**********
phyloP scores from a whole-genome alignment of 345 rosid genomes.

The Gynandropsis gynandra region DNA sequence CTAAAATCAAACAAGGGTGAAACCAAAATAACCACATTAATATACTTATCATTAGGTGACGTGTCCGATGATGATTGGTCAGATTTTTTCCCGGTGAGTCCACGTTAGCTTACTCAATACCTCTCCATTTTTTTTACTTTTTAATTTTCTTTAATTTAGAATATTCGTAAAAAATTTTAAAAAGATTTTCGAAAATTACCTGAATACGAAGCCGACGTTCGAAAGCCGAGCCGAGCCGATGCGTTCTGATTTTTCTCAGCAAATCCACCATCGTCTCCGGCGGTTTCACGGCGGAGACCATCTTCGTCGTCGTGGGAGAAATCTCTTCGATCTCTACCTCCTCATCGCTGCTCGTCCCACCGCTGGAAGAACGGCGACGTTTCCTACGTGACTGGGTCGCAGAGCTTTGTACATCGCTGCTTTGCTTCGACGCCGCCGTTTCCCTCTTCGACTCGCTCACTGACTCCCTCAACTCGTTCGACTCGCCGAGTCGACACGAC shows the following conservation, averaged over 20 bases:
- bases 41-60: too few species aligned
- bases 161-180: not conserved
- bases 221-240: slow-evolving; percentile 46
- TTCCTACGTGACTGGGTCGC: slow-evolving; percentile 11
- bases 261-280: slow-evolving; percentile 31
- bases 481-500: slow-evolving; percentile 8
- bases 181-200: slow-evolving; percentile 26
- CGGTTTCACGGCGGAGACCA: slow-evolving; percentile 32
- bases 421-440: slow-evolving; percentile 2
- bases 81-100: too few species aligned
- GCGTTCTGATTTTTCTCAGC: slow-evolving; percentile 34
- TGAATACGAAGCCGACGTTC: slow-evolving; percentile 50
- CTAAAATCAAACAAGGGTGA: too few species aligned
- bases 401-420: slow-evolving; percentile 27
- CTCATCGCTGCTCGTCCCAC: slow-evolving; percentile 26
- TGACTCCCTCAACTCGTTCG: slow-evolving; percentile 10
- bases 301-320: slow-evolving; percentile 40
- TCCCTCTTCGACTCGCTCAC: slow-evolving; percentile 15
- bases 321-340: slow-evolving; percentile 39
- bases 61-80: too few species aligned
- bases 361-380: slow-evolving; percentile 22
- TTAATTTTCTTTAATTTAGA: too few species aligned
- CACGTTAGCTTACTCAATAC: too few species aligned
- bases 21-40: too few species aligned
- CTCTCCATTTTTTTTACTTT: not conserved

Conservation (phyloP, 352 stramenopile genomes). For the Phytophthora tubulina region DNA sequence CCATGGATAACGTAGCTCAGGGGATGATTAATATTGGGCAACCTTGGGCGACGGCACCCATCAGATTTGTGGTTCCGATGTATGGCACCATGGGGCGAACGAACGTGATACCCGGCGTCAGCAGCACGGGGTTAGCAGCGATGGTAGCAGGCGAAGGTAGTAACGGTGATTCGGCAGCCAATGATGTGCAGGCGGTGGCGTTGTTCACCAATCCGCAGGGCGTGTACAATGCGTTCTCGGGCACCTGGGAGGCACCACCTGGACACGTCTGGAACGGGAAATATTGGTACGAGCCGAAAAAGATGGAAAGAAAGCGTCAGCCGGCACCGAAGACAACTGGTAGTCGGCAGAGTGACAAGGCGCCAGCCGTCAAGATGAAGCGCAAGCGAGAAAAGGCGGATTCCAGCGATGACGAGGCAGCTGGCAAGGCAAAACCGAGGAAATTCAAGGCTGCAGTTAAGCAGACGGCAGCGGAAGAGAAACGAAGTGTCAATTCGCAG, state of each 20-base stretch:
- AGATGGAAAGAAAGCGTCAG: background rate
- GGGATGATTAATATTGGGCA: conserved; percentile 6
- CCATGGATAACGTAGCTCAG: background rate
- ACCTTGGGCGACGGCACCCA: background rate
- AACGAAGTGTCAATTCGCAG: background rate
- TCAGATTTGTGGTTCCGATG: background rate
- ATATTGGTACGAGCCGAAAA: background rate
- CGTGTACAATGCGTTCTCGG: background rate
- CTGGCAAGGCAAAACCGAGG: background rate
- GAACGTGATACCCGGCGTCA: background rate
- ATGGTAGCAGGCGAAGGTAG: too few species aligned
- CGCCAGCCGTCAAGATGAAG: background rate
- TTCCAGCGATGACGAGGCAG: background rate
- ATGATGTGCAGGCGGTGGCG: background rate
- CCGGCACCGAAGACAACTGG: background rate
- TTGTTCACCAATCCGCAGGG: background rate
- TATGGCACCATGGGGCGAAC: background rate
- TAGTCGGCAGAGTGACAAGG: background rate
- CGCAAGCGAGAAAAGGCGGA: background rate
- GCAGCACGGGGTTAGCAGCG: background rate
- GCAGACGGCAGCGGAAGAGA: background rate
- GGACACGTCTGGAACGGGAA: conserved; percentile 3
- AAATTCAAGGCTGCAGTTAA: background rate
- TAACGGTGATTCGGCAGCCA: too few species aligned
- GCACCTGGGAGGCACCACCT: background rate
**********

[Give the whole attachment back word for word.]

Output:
phyloP scores from a whole-genome alignment of 345 rosid genomes.

The Gynandropsis gynandra region DNA sequence CTAAAATCAAACAAGGGTGAAACCAAAATAACCACATTAATATACTTATCATTAGGTGACGTGTCCGATGATGATTGGTCAGATTTTTTCCCGGTGAGTCCACGTTAGCTTACTCAATACCTCTCCATTTTTTTTACTTTTTAATTTTCTTTAATTTAGAATATTCGTAAAAAATTTTAAAAAGATTTTCGAAAATTACCTGAATACGAAGCCGACGTTCGAAAGCCGAGCCGAGCCGATGCGTTCTGATTTTTCTCAGCAAATCCACCATCGTCTCCGGCGGTTTCACGGCGGAGACCATCTTCGTCGTCGTGGGAGAAATCTCTTCGATCTCTACCTCCTCATCGCTGCTCGTCCCACCGCTGGAAGAACGGCGACGTTTCCTACGTGACTGGGTCGCAGAGCTTTGTACATCGCTGCTTTGCTTCGACGCCGCCGTTTCCCTCTTCGACTCGCTCACTGACTCCCTCAACTCGTTCGACTCGCCGAGTCGACACGAC shows the following conservation, averaged over 20 bases:
- bases 41-60: too few species aligned
- bases 161-180: not conserved
- bases 221-240: slow-evolving; percentile 46
- TTCCTACGTGACTGGGTCGC: slow-evolving; percentile 11
- bases 261-280: slow-evolving; percentile 31
- bases 481-500: slow-evolving; percentile 8
- bases 181-200: slow-evolving; percentile 26
- CGGTTTCACGGCGGAGACCA: slow-evolving; percentile 32
- bases 421-440: slow-evolving; percentile 2
- bases 81-100: too few species aligned
- GCGTTCTGATTTTTCTCAGC: slow-evolving; percentile 34
- TGAATACGAAGCCGACGTTC: slow-evolving; percentile 50
- CTAAAATCAAACAAGGGTGA: too few species aligned
- bases 401-420: slow-evolving; percentile 27
- CTCATCGCTGCTCGTCCCAC: slow-evolving; percentile 26
- TGACTCCCTCAACTCGTTCG: slow-evolving; percentile 10
- bases 301-320: slow-evolving; percentile 40
- TCCCTCTTCGACTCGCTCAC: slow-evolving; percentile 15
- bases 321-340: slow-evolving; percentile 39
- bases 61-80: too few species aligned
- bases 361-380: slow-evolving; percentile 22
- TTAATTTTCTTTAATTTAGA: too few species aligned
- CACGTTAGCTTACTCAATAC: too few species aligned
- bases 21-40: too few species aligned
- CTCTCCATTTTTTTTACTTT: not conserved

Conservation (phyloP, 352 stramenopile genomes). For the Phytophthora tubulina region DNA sequence CCATGGATAACGTAGCTCAGGGGATGATTAATATTGGGCAACCTTGGGCGACGGCACCCATCAGATTTGTGGTTCCGATGTATGGCACCATGGGGCGAACGAACGTGATACCCGGCGTCAGCAGCACGGGGTTAGCAGCGATGGTAGCAGGCGAAGGTAGTAACGGTGATTCGGCAGCCAATGATGTGCAGGCGGTGGCGTTGTTCACCAATCCGCAGGGCGTGTACAATGCGTTCTCGGGCACCTGGGAGGCACCACCTGGACACGTCTGGAACGGGAAATATTGGTACGAGCCGAAAAAGATGGAAAGAAAGCGTCAGCCGGCACCGAAGACAACTGGTAGTCGGCAGAGTGACAAGGCGCCAGCCGTCAAGATGAAGCGCAAGCGAGAAAAGGCGGATTCCAGCGATGACGAGGCAGCTGGCAAGGCAAAACCGAGGAAATTCAAGGCTGCAGTTAAGCAGACGGCAGCGGAAGAGAAACGAAGTGTCAATTCGCAG, state of each 20-base stretch:
- AGATGGAAAGAAAGCGTCAG: background rate
- GGGATGATTAATATTGGGCA: conserved; percentile 6
- CCATGGATAACGTAGCTCAG: background rate
- ACCTTGGGCGACGGCACCCA: background rate
- AACGAAGTGTCAATTCGCAG: background rate
- TCAGATTTGTGGTTCCGATG: background rate
- ATATTGGTACGAGCCGAAAA: background rate
- CGTGTACAATGCGTTCTCGG: background rate
- CTGGCAAGGCAAAACCGAGG: background rate
- GAACGTGATACCCGGCGTCA: background rate
- ATGGTAGCAGGCGAAGGTAG: too few species aligned
- CGCCAGCCGTCAAGATGAAG: background rate
- TTCCAGCGATGACGAGGCAG: background rate
- ATGATGTGCAGGCGGTGGCG: background rate
- CCGGCACCGAAGACAACTGG: background rate
- TTGTTCACCAATCCGCAGGG: background rate
- TATGGCACCATGGGGCGAAC: background rate
- TAGTCGGCAGAGTGACAAGG: background rate
- CGCAAGCGAGAAAAGGCGGA: background rate
- GCAGCACGGGGTTAGCAGCG: background rate
- GCAGACGGCAGCGGAAGAGA: background rate
- GGACACGTCTGGAACGGGAA: conserved; percentile 3
- AAATTCAAGGCTGCAGTTAA: background rate
- TAACGGTGATTCGGCAGCCA: too few species aligned
- GCACCTGGGAGGCACCACCT: background rate